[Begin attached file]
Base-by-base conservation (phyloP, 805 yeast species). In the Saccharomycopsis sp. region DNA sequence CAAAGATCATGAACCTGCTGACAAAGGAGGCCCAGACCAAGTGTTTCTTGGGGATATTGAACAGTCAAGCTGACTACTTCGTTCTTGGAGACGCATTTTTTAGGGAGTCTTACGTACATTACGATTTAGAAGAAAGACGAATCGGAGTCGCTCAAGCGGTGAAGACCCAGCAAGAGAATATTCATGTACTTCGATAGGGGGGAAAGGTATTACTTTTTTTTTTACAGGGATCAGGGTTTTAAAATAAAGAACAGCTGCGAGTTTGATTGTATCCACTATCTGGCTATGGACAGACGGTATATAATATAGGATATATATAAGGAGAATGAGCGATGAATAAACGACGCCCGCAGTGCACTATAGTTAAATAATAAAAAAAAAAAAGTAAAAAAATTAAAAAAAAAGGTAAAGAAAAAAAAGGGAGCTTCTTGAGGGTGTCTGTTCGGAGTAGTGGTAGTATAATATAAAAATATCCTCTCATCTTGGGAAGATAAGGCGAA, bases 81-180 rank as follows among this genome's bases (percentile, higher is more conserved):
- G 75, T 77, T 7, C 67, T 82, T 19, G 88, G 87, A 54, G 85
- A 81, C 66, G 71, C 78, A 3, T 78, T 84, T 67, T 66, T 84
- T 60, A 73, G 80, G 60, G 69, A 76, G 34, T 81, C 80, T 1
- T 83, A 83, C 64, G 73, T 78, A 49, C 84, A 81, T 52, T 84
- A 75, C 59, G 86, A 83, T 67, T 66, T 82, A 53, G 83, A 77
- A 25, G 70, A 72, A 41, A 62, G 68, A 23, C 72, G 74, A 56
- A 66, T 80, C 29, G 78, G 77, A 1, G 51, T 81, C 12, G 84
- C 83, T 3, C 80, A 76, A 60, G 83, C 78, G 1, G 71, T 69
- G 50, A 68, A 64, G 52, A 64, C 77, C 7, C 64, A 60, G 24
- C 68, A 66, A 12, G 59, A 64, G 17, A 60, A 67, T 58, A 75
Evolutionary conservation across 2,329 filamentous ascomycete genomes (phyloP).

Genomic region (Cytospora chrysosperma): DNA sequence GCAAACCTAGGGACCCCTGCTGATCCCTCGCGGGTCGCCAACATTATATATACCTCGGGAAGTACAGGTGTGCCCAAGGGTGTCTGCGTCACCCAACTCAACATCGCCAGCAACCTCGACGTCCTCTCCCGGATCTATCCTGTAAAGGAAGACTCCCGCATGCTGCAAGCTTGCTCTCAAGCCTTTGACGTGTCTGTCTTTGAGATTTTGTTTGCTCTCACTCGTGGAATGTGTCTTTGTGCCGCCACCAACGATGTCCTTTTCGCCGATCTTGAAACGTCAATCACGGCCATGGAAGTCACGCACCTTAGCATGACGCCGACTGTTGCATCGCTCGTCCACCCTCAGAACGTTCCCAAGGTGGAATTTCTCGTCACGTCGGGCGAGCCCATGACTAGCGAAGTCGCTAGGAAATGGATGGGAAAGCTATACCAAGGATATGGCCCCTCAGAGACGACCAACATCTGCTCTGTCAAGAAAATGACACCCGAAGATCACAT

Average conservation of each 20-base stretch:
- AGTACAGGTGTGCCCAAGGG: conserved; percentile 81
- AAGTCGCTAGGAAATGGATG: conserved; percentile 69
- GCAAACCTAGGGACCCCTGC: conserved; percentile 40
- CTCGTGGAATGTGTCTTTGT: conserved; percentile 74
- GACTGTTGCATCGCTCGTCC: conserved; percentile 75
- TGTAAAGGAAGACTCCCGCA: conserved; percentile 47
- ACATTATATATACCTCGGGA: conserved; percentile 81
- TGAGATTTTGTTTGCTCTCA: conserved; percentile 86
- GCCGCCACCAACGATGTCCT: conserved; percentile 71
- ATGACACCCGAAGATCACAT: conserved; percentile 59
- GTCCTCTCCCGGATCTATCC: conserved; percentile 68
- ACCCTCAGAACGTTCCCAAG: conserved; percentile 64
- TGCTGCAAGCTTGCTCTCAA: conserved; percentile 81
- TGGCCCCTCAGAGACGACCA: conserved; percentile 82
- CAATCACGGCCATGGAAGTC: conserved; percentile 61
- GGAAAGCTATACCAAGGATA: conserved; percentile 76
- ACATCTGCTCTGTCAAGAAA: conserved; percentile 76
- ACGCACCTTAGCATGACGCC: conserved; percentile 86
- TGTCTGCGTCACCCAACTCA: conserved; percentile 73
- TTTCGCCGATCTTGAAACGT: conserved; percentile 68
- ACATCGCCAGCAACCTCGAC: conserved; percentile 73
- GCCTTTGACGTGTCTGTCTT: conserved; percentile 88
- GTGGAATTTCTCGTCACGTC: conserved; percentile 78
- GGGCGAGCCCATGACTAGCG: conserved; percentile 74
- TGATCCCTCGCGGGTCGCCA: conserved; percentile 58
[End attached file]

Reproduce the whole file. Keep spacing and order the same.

Base-by-base conservation (phyloP, 805 yeast species). In the Saccharomycopsis sp. region DNA sequence CAAAGATCATGAACCTGCTGACAAAGGAGGCCCAGACCAAGTGTTTCTTGGGGATATTGAACAGTCAAGCTGACTACTTCGTTCTTGGAGACGCATTTTTTAGGGAGTCTTACGTACATTACGATTTAGAAGAAAGACGAATCGGAGTCGCTCAAGCGGTGAAGACCCAGCAAGAGAATATTCATGTACTTCGATAGGGGGGAAAGGTATTACTTTTTTTTTTACAGGGATCAGGGTTTTAAAATAAAGAACAGCTGCGAGTTTGATTGTATCCACTATCTGGCTATGGACAGACGGTATATAATATAGGATATATATAAGGAGAATGAGCGATGAATAAACGACGCCCGCAGTGCACTATAGTTAAATAATAAAAAAAAAAAAGTAAAAAAATTAAAAAAAAAGGTAAAGAAAAAAAAGGGAGCTTCTTGAGGGTGTCTGTTCGGAGTAGTGGTAGTATAATATAAAAATATCCTCTCATCTTGGGAAGATAAGGCGAA, bases 81-180 rank as follows among this genome's bases (percentile, higher is more conserved):
- G 75, T 77, T 7, C 67, T 82, T 19, G 88, G 87, A 54, G 85
- A 81, C 66, G 71, C 78, A 3, T 78, T 84, T 67, T 66, T 84
- T 60, A 73, G 80, G 60, G 69, A 76, G 34, T 81, C 80, T 1
- T 83, A 83, C 64, G 73, T 78, A 49, C 84, A 81, T 52, T 84
- A 75, C 59, G 86, A 83, T 67, T 66, T 82, A 53, G 83, A 77
- A 25, G 70, A 72, A 41, A 62, G 68, A 23, C 72, G 74, A 56
- A 66, T 80, C 29, G 78, G 77, A 1, G 51, T 81, C 12, G 84
- C 83, T 3, C 80, A 76, A 60, G 83, C 78, G 1, G 71, T 69
- G 50, A 68, A 64, G 52, A 64, C 77, C 7, C 64, A 60, G 24
- C 68, A 66, A 12, G 59, A 64, G 17, A 60, A 67, T 58, A 75
Evolutionary conservation across 2,329 filamentous ascomycete genomes (phyloP).

Genomic region (Cytospora chrysosperma): DNA sequence GCAAACCTAGGGACCCCTGCTGATCCCTCGCGGGTCGCCAACATTATATATACCTCGGGAAGTACAGGTGTGCCCAAGGGTGTCTGCGTCACCCAACTCAACATCGCCAGCAACCTCGACGTCCTCTCCCGGATCTATCCTGTAAAGGAAGACTCCCGCATGCTGCAAGCTTGCTCTCAAGCCTTTGACGTGTCTGTCTTTGAGATTTTGTTTGCTCTCACTCGTGGAATGTGTCTTTGTGCCGCCACCAACGATGTCCTTTTCGCCGATCTTGAAACGTCAATCACGGCCATGGAAGTCACGCACCTTAGCATGACGCCGACTGTTGCATCGCTCGTCCACCCTCAGAACGTTCCCAAGGTGGAATTTCTCGTCACGTCGGGCGAGCCCATGACTAGCGAAGTCGCTAGGAAATGGATGGGAAAGCTATACCAAGGATATGGCCCCTCAGAGACGACCAACATCTGCTCTGTCAAGAAAATGACACCCGAAGATCACAT

Average conservation of each 20-base stretch:
- AGTACAGGTGTGCCCAAGGG: conserved; percentile 81
- AAGTCGCTAGGAAATGGATG: conserved; percentile 69
- GCAAACCTAGGGACCCCTGC: conserved; percentile 40
- CTCGTGGAATGTGTCTTTGT: conserved; percentile 74
- GACTGTTGCATCGCTCGTCC: conserved; percentile 75
- TGTAAAGGAAGACTCCCGCA: conserved; percentile 47
- ACATTATATATACCTCGGGA: conserved; percentile 81
- TGAGATTTTGTTTGCTCTCA: conserved; percentile 86
- GCCGCCACCAACGATGTCCT: conserved; percentile 71
- ATGACACCCGAAGATCACAT: conserved; percentile 59
- GTCCTCTCCCGGATCTATCC: conserved; percentile 68
- ACCCTCAGAACGTTCCCAAG: conserved; percentile 64
- TGCTGCAAGCTTGCTCTCAA: conserved; percentile 81
- TGGCCCCTCAGAGACGACCA: conserved; percentile 82
- CAATCACGGCCATGGAAGTC: conserved; percentile 61
- GGAAAGCTATACCAAGGATA: conserved; percentile 76
- ACATCTGCTCTGTCAAGAAA: conserved; percentile 76
- ACGCACCTTAGCATGACGCC: conserved; percentile 86
- TGTCTGCGTCACCCAACTCA: conserved; percentile 73
- TTTCGCCGATCTTGAAACGT: conserved; percentile 68
- ACATCGCCAGCAACCTCGAC: conserved; percentile 73
- GCCTTTGACGTGTCTGTCTT: conserved; percentile 88
- GTGGAATTTCTCGTCACGTC: conserved; percentile 78
- GGGCGAGCCCATGACTAGCG: conserved; percentile 74
- TGATCCCTCGCGGGTCGCCA: conserved; percentile 58